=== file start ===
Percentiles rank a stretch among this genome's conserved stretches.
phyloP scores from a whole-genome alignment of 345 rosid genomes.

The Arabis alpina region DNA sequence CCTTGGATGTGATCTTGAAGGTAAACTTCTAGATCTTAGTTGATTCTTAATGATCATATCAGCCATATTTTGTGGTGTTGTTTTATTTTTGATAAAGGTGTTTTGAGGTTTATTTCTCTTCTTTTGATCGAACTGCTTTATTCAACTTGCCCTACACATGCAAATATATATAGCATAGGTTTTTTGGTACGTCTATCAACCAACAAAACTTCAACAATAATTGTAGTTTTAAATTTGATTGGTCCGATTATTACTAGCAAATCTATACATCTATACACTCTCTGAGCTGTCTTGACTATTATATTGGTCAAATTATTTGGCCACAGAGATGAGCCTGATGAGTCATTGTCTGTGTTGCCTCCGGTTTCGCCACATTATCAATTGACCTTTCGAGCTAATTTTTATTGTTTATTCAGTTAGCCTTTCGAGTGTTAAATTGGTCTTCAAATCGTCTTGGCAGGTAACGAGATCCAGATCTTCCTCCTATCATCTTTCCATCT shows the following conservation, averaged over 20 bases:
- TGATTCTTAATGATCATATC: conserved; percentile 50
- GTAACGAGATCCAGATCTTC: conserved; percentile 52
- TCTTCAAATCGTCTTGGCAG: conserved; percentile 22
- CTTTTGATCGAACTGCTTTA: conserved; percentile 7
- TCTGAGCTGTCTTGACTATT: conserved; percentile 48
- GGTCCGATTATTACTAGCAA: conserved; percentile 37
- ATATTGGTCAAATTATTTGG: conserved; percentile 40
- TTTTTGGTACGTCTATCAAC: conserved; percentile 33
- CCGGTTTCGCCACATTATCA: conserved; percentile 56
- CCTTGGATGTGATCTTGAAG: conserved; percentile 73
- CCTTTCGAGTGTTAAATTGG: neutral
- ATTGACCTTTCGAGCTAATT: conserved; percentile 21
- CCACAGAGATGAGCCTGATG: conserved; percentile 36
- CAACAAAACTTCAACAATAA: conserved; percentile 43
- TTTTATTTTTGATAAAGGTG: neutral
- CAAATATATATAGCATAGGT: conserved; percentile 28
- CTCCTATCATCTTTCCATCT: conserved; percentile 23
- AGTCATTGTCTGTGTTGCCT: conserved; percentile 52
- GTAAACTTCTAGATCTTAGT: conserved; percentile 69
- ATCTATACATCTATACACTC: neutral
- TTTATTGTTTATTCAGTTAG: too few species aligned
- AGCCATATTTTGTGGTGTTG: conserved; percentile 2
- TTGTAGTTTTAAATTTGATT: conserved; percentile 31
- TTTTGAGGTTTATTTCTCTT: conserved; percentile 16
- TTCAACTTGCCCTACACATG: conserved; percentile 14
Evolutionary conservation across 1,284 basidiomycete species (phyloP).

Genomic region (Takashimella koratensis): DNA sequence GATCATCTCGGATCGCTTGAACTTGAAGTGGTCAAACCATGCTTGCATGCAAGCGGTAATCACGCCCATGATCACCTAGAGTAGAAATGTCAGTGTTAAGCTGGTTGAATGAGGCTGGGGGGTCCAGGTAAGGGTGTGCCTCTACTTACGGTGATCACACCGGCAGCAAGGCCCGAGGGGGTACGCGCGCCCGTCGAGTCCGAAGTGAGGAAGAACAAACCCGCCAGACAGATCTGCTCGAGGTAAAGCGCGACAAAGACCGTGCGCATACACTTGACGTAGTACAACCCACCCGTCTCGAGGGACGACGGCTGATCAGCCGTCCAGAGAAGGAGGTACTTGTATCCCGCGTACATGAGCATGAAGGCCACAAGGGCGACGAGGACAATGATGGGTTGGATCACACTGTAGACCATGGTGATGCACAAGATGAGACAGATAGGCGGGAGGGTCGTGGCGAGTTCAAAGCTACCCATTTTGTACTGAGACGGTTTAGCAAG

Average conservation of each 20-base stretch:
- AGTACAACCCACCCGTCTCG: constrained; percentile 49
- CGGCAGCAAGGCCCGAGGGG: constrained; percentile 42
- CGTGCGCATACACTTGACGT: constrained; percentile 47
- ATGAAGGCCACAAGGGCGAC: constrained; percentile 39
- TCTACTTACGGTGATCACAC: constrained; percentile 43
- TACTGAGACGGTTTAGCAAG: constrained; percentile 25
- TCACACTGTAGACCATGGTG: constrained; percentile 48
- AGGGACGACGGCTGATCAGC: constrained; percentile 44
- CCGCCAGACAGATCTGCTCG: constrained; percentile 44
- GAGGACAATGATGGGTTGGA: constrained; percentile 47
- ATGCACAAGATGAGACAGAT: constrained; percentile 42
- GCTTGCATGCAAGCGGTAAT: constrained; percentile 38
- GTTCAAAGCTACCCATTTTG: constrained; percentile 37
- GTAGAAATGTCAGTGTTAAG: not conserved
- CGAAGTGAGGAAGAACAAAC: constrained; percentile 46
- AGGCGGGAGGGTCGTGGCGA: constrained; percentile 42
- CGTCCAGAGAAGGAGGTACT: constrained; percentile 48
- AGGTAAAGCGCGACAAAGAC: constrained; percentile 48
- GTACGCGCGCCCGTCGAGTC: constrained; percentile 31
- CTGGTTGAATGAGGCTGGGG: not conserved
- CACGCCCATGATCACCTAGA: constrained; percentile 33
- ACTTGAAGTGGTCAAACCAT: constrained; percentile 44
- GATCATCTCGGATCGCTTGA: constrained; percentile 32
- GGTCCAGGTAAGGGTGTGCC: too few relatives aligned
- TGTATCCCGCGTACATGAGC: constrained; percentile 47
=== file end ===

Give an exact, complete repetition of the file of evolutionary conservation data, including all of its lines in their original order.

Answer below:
Percentiles rank a stretch among this genome's conserved stretches.
phyloP scores from a whole-genome alignment of 345 rosid genomes.

The Arabis alpina region DNA sequence CCTTGGATGTGATCTTGAAGGTAAACTTCTAGATCTTAGTTGATTCTTAATGATCATATCAGCCATATTTTGTGGTGTTGTTTTATTTTTGATAAAGGTGTTTTGAGGTTTATTTCTCTTCTTTTGATCGAACTGCTTTATTCAACTTGCCCTACACATGCAAATATATATAGCATAGGTTTTTTGGTACGTCTATCAACCAACAAAACTTCAACAATAATTGTAGTTTTAAATTTGATTGGTCCGATTATTACTAGCAAATCTATACATCTATACACTCTCTGAGCTGTCTTGACTATTATATTGGTCAAATTATTTGGCCACAGAGATGAGCCTGATGAGTCATTGTCTGTGTTGCCTCCGGTTTCGCCACATTATCAATTGACCTTTCGAGCTAATTTTTATTGTTTATTCAGTTAGCCTTTCGAGTGTTAAATTGGTCTTCAAATCGTCTTGGCAGGTAACGAGATCCAGATCTTCCTCCTATCATCTTTCCATCT shows the following conservation, averaged over 20 bases:
- TGATTCTTAATGATCATATC: conserved; percentile 50
- GTAACGAGATCCAGATCTTC: conserved; percentile 52
- TCTTCAAATCGTCTTGGCAG: conserved; percentile 22
- CTTTTGATCGAACTGCTTTA: conserved; percentile 7
- TCTGAGCTGTCTTGACTATT: conserved; percentile 48
- GGTCCGATTATTACTAGCAA: conserved; percentile 37
- ATATTGGTCAAATTATTTGG: conserved; percentile 40
- TTTTTGGTACGTCTATCAAC: conserved; percentile 33
- CCGGTTTCGCCACATTATCA: conserved; percentile 56
- CCTTGGATGTGATCTTGAAG: conserved; percentile 73
- CCTTTCGAGTGTTAAATTGG: neutral
- ATTGACCTTTCGAGCTAATT: conserved; percentile 21
- CCACAGAGATGAGCCTGATG: conserved; percentile 36
- CAACAAAACTTCAACAATAA: conserved; percentile 43
- TTTTATTTTTGATAAAGGTG: neutral
- CAAATATATATAGCATAGGT: conserved; percentile 28
- CTCCTATCATCTTTCCATCT: conserved; percentile 23
- AGTCATTGTCTGTGTTGCCT: conserved; percentile 52
- GTAAACTTCTAGATCTTAGT: conserved; percentile 69
- ATCTATACATCTATACACTC: neutral
- TTTATTGTTTATTCAGTTAG: too few species aligned
- AGCCATATTTTGTGGTGTTG: conserved; percentile 2
- TTGTAGTTTTAAATTTGATT: conserved; percentile 31
- TTTTGAGGTTTATTTCTCTT: conserved; percentile 16
- TTCAACTTGCCCTACACATG: conserved; percentile 14
Evolutionary conservation across 1,284 basidiomycete species (phyloP).

Genomic region (Takashimella koratensis): DNA sequence GATCATCTCGGATCGCTTGAACTTGAAGTGGTCAAACCATGCTTGCATGCAAGCGGTAATCACGCCCATGATCACCTAGAGTAGAAATGTCAGTGTTAAGCTGGTTGAATGAGGCTGGGGGGTCCAGGTAAGGGTGTGCCTCTACTTACGGTGATCACACCGGCAGCAAGGCCCGAGGGGGTACGCGCGCCCGTCGAGTCCGAAGTGAGGAAGAACAAACCCGCCAGACAGATCTGCTCGAGGTAAAGCGCGACAAAGACCGTGCGCATACACTTGACGTAGTACAACCCACCCGTCTCGAGGGACGACGGCTGATCAGCCGTCCAGAGAAGGAGGTACTTGTATCCCGCGTACATGAGCATGAAGGCCACAAGGGCGACGAGGACAATGATGGGTTGGATCACACTGTAGACCATGGTGATGCACAAGATGAGACAGATAGGCGGGAGGGTCGTGGCGAGTTCAAAGCTACCCATTTTGTACTGAGACGGTTTAGCAAG

Average conservation of each 20-base stretch:
- AGTACAACCCACCCGTCTCG: constrained; percentile 49
- CGGCAGCAAGGCCCGAGGGG: constrained; percentile 42
- CGTGCGCATACACTTGACGT: constrained; percentile 47
- ATGAAGGCCACAAGGGCGAC: constrained; percentile 39
- TCTACTTACGGTGATCACAC: constrained; percentile 43
- TACTGAGACGGTTTAGCAAG: constrained; percentile 25
- TCACACTGTAGACCATGGTG: constrained; percentile 48
- AGGGACGACGGCTGATCAGC: constrained; percentile 44
- CCGCCAGACAGATCTGCTCG: constrained; percentile 44
- GAGGACAATGATGGGTTGGA: constrained; percentile 47
- ATGCACAAGATGAGACAGAT: constrained; percentile 42
- GCTTGCATGCAAGCGGTAAT: constrained; percentile 38
- GTTCAAAGCTACCCATTTTG: constrained; percentile 37
- GTAGAAATGTCAGTGTTAAG: not conserved
- CGAAGTGAGGAAGAACAAAC: constrained; percentile 46
- AGGCGGGAGGGTCGTGGCGA: constrained; percentile 42
- CGTCCAGAGAAGGAGGTACT: constrained; percentile 48
- AGGTAAAGCGCGACAAAGAC: constrained; percentile 48
- GTACGCGCGCCCGTCGAGTC: constrained; percentile 31
- CTGGTTGAATGAGGCTGGGG: not conserved
- CACGCCCATGATCACCTAGA: constrained; percentile 33
- ACTTGAAGTGGTCAAACCAT: constrained; percentile 44
- GATCATCTCGGATCGCTTGA: constrained; percentile 32
- GGTCCAGGTAAGGGTGTGCC: too few relatives aligned
- TGTATCCCGCGTACATGAGC: constrained; percentile 47